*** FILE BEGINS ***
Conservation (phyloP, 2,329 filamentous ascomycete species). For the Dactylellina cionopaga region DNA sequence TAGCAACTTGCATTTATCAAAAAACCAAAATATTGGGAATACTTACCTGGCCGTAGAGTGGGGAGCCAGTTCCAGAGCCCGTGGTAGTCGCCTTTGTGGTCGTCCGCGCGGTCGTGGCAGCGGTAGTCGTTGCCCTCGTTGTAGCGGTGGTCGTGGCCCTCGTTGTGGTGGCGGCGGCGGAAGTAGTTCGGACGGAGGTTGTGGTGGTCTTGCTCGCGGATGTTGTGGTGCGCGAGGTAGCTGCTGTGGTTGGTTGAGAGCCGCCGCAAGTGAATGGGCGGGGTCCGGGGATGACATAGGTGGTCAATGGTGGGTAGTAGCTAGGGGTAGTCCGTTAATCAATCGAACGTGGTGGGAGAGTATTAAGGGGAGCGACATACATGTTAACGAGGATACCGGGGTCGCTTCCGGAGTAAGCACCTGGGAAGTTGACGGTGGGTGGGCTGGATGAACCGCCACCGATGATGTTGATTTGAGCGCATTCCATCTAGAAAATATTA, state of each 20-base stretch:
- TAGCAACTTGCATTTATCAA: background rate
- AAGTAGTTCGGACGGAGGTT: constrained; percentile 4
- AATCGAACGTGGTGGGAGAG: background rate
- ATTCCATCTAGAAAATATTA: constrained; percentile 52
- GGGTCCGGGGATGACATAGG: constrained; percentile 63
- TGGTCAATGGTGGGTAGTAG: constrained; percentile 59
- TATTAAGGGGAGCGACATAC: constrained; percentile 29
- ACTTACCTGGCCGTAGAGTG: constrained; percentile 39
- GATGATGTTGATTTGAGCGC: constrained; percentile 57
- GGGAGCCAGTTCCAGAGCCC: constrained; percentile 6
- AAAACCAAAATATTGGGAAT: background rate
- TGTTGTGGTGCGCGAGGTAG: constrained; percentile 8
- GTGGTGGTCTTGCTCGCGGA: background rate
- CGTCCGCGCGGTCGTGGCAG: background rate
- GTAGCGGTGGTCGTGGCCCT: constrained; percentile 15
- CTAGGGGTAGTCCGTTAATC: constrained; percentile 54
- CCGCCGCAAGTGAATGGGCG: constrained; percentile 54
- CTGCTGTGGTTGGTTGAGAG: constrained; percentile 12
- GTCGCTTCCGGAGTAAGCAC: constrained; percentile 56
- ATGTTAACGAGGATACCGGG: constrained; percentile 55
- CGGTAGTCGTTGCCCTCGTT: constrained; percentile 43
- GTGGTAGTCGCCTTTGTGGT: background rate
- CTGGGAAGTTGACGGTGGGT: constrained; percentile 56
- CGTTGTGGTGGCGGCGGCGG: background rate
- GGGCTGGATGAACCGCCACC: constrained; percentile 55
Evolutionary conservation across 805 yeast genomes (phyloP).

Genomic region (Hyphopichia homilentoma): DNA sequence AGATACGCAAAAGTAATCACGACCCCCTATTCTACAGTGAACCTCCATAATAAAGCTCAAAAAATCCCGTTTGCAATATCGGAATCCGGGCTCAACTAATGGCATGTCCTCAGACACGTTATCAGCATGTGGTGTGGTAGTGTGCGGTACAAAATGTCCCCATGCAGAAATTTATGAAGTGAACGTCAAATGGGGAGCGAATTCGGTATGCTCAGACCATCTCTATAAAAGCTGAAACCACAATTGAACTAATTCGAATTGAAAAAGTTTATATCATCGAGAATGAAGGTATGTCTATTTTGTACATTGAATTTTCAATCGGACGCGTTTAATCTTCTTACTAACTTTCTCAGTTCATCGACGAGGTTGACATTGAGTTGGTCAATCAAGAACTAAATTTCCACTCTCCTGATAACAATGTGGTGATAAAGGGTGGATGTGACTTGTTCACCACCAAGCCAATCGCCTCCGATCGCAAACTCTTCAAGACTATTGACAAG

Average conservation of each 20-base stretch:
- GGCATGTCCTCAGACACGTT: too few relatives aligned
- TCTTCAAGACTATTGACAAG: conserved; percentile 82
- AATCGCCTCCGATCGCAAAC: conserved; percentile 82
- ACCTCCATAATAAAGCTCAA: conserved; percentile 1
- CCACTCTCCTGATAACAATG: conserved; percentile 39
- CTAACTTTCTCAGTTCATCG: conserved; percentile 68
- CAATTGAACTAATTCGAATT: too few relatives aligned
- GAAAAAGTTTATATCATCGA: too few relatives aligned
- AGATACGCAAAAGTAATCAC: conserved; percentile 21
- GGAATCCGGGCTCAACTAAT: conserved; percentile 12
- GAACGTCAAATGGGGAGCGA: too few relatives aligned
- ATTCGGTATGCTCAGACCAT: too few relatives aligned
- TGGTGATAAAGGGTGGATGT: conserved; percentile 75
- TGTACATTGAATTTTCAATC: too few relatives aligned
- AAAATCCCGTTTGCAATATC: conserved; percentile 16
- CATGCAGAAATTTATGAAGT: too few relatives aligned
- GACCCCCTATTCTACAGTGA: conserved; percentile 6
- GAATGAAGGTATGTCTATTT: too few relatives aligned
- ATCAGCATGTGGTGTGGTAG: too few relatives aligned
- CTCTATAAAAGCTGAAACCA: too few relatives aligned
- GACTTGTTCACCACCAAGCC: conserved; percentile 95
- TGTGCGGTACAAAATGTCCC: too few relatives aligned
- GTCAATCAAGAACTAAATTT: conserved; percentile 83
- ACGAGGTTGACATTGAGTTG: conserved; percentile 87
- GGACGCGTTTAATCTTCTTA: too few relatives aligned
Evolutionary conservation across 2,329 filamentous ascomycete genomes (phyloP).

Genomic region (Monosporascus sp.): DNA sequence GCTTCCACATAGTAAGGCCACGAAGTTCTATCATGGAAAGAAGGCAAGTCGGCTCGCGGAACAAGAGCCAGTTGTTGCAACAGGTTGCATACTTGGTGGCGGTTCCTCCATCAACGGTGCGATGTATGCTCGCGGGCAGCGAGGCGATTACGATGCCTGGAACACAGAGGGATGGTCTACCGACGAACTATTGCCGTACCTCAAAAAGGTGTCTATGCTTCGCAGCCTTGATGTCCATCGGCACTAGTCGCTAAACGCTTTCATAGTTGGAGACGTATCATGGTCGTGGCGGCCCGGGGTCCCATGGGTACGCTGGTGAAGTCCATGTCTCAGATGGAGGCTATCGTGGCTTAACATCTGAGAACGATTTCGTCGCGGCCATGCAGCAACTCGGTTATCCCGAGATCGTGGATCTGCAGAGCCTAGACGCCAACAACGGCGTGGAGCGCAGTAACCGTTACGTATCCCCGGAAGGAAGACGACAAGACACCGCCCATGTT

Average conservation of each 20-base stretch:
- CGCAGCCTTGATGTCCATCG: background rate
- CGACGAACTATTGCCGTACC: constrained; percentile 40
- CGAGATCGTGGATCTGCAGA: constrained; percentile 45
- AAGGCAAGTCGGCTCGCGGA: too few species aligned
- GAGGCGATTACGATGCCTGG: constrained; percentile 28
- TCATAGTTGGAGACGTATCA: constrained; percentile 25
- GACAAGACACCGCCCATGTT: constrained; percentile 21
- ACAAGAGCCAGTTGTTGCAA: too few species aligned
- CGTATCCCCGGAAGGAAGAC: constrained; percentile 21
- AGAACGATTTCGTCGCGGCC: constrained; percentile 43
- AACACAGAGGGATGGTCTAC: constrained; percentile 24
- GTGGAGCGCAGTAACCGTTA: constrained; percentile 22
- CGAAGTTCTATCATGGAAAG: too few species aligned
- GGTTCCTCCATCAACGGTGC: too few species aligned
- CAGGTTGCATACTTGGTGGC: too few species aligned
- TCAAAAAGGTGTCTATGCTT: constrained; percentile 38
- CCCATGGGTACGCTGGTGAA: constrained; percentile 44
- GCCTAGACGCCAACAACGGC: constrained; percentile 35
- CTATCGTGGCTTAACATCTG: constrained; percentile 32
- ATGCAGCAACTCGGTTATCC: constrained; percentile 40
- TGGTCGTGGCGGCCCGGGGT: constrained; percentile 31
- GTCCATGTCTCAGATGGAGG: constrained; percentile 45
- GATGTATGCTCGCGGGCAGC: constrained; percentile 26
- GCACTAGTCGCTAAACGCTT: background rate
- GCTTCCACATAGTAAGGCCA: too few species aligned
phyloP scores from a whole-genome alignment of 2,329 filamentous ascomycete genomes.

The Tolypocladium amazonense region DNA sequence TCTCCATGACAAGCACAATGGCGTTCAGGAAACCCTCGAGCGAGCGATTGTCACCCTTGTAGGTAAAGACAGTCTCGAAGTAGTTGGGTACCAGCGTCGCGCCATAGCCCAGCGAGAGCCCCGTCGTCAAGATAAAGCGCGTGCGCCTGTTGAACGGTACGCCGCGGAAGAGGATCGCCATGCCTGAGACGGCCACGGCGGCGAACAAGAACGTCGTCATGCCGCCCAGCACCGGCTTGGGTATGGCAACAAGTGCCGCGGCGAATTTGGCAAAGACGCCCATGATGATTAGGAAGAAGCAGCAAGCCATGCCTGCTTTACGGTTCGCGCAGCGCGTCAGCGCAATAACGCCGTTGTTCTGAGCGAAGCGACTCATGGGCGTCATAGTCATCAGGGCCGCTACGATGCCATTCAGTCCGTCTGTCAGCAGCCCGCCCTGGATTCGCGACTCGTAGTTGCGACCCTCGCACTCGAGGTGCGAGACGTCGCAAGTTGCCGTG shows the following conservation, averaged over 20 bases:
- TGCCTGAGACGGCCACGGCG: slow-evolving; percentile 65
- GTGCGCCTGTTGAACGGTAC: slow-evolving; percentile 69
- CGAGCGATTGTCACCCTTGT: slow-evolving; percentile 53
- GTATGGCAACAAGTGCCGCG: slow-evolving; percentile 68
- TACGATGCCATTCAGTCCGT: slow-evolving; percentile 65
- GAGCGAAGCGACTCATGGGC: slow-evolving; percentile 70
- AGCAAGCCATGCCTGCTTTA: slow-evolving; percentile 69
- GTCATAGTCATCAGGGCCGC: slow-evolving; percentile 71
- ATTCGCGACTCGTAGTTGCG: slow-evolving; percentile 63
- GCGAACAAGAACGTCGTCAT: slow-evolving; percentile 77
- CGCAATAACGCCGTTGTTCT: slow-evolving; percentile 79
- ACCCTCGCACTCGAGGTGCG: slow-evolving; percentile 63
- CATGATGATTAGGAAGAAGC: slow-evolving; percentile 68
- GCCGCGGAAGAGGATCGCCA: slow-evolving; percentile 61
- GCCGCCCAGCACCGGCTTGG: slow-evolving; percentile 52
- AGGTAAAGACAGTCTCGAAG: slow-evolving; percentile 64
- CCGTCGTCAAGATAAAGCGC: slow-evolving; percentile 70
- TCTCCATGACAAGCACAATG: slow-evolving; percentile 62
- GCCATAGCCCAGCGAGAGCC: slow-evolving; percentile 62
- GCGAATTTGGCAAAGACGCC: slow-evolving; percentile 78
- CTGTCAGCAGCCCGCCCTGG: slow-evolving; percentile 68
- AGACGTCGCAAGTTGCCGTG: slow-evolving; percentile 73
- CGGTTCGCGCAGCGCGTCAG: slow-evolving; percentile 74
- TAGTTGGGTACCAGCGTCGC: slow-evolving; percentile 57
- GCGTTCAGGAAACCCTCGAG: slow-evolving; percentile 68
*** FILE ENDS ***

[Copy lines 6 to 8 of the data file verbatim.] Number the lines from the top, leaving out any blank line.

- GGGTCCGGGGATGACATAGG: constrained; percentile 63
- TGGTCAATGGTGGGTAGTAG: constrained; percentile 59
- TATTAAGGGGAGCGACATAC: constrained; percentile 29